Midway GAH 2 - Mini Review

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Dec 2, 2001, 10:54:10 PM12/2/01
Midway's Greatest Arcade Hits Volume 2: I picked this up yesterday at
Best Buy for $10. I've got to admit a little bias because I feel good
about supporting:

A) Anyone releasing a new Dreamcast game these day
B) Legal emulation

The six games in the collection are:

Spy Hunter
Paper Boy
Moon Patrol

No sense describing the games. Let's face it, if you don't already
know what they are, this disk isn't for you. But I can talk a little
bit about the emulation and how these games hold up.

The fact is, this is a cheapo-quickie release and it shows. But it's
priced at $10, so you should expect that and can't really compain. You
get no extras with this disk, just the games themselves and one menu
screen with really cheesy rederings of six arcade machines. Oh wait,
you do get some loooong unskipable spash screens, including the
developer, Digital Eclipse. Note to Digital Eclipse - long unskipable
spash screens *do* make people remember your name - and HATE you.

As I said, it's a rush job and it shows. The lack of extras hurt the
visual presentation. MGAH1 did a really good job showing some of the
portrait mode arcade games on a landscape TV. Borders were filled it
on some, others allowed you to expand the screen giving you a bigger
picture, but losing pieces of it. No borders here, no special options
other than just being able to move the picture around. The manual
claims that you have an expansion option, and perhaps I'm just too
dumb to figure you where that option is, but I sure don't see it.

So the portrait games end up looking really ugly - especially Rampage.
Gauntlet doen't really have screen fitting problems, but looks much
blurrier than it should. I know that the tan blob is an XXX-jug
representing food, but I doubt anyone who has never seen the game
could possibly see what it is. Paperboy is really the only game that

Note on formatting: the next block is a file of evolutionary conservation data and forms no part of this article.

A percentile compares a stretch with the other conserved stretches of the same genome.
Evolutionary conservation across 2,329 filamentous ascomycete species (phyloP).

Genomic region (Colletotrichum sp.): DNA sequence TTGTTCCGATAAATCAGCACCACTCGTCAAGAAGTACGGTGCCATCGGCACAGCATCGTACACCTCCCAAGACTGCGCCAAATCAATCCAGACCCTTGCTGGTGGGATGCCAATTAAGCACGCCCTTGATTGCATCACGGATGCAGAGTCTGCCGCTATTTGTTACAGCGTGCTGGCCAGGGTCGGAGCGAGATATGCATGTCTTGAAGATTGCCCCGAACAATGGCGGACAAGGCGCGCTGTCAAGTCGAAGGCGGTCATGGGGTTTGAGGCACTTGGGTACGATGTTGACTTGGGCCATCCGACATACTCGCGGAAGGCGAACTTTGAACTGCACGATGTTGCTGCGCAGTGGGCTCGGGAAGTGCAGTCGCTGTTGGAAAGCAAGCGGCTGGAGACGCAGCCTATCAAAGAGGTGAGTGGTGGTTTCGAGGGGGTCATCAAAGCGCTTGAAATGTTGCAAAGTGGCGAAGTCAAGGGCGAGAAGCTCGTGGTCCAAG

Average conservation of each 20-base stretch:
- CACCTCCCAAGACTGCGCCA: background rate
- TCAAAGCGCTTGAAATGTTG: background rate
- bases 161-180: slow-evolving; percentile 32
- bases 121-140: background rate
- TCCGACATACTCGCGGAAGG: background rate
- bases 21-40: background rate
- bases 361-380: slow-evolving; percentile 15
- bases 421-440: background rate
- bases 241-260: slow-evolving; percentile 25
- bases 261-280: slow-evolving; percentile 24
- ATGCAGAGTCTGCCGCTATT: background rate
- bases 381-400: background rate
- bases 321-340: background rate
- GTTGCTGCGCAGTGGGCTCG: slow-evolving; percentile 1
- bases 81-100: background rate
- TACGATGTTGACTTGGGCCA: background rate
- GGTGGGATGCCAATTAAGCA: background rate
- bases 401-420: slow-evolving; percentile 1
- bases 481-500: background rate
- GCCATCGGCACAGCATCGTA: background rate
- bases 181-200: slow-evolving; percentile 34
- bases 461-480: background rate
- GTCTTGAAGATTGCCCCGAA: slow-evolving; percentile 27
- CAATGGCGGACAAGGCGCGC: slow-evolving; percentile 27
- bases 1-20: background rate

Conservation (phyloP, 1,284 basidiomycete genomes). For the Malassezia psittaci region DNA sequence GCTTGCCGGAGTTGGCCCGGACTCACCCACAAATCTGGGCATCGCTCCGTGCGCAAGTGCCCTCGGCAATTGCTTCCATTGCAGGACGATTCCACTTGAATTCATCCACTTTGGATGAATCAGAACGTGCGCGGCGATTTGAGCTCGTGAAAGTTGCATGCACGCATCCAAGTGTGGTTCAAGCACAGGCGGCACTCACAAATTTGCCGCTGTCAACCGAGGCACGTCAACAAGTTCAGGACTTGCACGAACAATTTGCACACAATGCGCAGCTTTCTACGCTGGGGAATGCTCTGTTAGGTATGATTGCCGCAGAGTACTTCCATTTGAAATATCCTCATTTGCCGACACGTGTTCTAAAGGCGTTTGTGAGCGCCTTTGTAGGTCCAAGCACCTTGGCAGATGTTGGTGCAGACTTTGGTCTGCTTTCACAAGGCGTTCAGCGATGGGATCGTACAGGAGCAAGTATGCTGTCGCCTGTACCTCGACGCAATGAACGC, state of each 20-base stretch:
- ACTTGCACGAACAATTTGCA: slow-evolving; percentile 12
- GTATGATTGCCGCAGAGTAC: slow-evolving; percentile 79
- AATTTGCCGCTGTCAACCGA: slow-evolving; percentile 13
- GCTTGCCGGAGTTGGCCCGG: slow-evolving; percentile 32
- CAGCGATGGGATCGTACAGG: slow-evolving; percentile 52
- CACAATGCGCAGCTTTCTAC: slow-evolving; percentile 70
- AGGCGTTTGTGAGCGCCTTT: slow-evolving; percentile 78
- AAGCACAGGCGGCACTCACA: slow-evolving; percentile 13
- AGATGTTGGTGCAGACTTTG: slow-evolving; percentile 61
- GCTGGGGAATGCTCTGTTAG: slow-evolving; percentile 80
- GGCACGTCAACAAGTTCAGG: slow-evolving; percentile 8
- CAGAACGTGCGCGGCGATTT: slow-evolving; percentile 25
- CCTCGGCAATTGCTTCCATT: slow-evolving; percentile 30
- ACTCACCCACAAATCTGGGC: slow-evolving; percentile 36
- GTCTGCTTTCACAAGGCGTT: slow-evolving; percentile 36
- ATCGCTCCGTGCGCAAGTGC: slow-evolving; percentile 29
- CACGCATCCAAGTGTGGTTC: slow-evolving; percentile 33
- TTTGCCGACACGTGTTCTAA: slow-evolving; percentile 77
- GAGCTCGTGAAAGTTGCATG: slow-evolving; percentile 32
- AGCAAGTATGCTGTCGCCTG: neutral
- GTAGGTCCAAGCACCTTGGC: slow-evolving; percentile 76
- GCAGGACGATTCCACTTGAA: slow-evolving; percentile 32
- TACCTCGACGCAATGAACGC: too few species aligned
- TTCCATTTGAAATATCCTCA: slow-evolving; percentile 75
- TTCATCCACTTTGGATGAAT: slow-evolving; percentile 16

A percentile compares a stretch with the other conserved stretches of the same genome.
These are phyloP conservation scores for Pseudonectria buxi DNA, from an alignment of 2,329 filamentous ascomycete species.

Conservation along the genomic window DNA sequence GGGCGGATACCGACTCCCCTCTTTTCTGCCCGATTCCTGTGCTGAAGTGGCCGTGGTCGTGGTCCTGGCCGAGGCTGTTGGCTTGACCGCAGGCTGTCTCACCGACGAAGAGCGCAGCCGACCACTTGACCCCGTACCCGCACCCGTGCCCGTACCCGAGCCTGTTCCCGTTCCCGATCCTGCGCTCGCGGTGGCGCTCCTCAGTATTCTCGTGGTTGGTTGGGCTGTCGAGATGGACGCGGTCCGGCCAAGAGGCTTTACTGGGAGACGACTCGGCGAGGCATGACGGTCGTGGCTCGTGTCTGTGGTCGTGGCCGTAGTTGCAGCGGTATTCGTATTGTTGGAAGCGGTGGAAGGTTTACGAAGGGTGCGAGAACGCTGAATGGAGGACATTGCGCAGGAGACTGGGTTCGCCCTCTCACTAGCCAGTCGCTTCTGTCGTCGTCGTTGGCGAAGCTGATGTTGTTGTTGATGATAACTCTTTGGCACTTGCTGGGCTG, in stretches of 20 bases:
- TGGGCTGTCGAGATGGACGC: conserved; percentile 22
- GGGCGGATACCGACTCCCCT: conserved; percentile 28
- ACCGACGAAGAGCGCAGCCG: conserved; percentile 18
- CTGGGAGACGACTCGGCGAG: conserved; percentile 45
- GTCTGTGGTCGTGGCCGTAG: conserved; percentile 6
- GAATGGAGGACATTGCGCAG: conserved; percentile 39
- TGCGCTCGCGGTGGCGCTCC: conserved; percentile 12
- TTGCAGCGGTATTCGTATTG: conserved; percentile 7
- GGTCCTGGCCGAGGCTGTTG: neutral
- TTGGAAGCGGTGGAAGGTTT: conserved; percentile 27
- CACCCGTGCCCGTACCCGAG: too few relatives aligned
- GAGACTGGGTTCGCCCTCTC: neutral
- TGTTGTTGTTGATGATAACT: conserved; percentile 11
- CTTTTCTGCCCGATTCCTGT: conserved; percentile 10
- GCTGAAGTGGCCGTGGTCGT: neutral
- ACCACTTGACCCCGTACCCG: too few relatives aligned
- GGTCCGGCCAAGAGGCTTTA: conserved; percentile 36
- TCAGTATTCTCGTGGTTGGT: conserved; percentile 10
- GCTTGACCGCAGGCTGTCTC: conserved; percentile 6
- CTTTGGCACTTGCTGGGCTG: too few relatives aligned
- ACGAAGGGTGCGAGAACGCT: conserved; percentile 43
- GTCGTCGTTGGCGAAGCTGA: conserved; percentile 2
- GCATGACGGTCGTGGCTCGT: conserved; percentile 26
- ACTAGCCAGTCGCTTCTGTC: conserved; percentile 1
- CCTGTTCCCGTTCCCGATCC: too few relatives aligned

looks good (and even there, there are either some color-palate issues,
or I'm just misremember the original colors.)

The emulation itself is somewhat spotty. Take Paperboy. There is very
noticable disc access between the delervery sections of the game and
the trainging courses. So all of a sudden the music cuts out, you hear
loud disc access, and then the training course music cuts in 4 second
late. Why you can't fit Paperboy into the Dreamcast memory is beyond
me. Or why it takes 14 blocks of memory to store the high scores and
setting really is equally baffling.

These are mostly minor peeves that don't affect gameplay. The one
thing that does really bug me is that there doesn't seem to be a way
to play anyone other than Warrior in Gauntlet without plugging in
multiple controlers. (Again, I may just be really dense and there is a
way to do this, but it ain't obvious.)

With all the complaints aside, I'm happy with my $10 buy. It's $10 and
I'm going to get a lot of fun out of it. Gauntlet is going to be the
real winner here. The game gets old quickly single player, but is
going to be a blast 4-player multiplayer (something that just doesn't
work with MAME and a computer.) The gameplay in Paperboy really holds
up well over the years, and the control works well with the Dreamcast
controller. Moon Patrol is probably going to be most people's least
favorite game, but it has huge nostalgia for me, so I like it.

On the other hand... Spy Hunter has always been too hard to be fun for
me, and it seems extra hard with the Dreamcast pad. The gameplay with
Rampage has always been terrible - it's the fun visuals that make it
work. None of the charm of those visuals comes through with the extra
ugly picture you get here, so I don't expect a lot of play.

720's the one game I'm not sure about. The control seems really off
with the Dreamcast pad, so right now I can't get anywhere with this.
But I had the exact same problem with MAME and 720. Then, once I got
used to controlling it with a Gravis Pad, I had a blast, so I hope the
same thing happens here.

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